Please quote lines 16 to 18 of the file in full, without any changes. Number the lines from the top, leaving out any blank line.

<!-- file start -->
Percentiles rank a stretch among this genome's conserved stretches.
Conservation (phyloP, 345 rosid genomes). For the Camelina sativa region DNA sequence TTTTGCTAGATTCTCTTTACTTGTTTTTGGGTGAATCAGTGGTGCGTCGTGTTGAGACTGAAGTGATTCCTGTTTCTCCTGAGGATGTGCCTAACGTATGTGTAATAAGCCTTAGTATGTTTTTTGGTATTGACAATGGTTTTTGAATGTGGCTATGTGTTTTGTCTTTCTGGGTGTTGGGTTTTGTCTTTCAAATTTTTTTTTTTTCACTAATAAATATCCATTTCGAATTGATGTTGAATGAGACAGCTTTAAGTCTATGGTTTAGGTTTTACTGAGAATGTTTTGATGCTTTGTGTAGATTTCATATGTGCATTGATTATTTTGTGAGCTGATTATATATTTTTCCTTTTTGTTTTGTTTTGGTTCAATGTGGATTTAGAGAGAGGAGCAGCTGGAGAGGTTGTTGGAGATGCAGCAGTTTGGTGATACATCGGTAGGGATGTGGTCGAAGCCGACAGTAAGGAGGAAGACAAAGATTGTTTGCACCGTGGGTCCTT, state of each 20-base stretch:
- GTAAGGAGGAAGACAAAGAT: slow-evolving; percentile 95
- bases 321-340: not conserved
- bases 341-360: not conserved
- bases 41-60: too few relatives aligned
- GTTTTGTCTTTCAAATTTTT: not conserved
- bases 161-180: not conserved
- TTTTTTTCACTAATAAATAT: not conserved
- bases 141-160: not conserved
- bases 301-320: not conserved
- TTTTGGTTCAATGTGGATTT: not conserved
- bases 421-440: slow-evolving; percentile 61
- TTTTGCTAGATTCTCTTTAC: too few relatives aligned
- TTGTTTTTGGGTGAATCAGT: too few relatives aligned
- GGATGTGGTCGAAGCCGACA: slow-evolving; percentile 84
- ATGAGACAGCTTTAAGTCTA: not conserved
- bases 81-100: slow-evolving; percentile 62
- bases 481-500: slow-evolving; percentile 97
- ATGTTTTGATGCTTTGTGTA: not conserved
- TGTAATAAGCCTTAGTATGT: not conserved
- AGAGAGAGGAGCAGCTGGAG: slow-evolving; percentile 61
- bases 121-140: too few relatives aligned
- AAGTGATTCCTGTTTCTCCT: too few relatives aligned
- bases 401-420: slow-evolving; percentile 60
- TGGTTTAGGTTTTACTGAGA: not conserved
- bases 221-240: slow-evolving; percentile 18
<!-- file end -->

- GGATGTGGTCGAAGCCGACA: slow-evolving; percentile 84
- ATGAGACAGCTTTAAGTCTA: not conserved
- bases 81-100: slow-evolving; percentile 62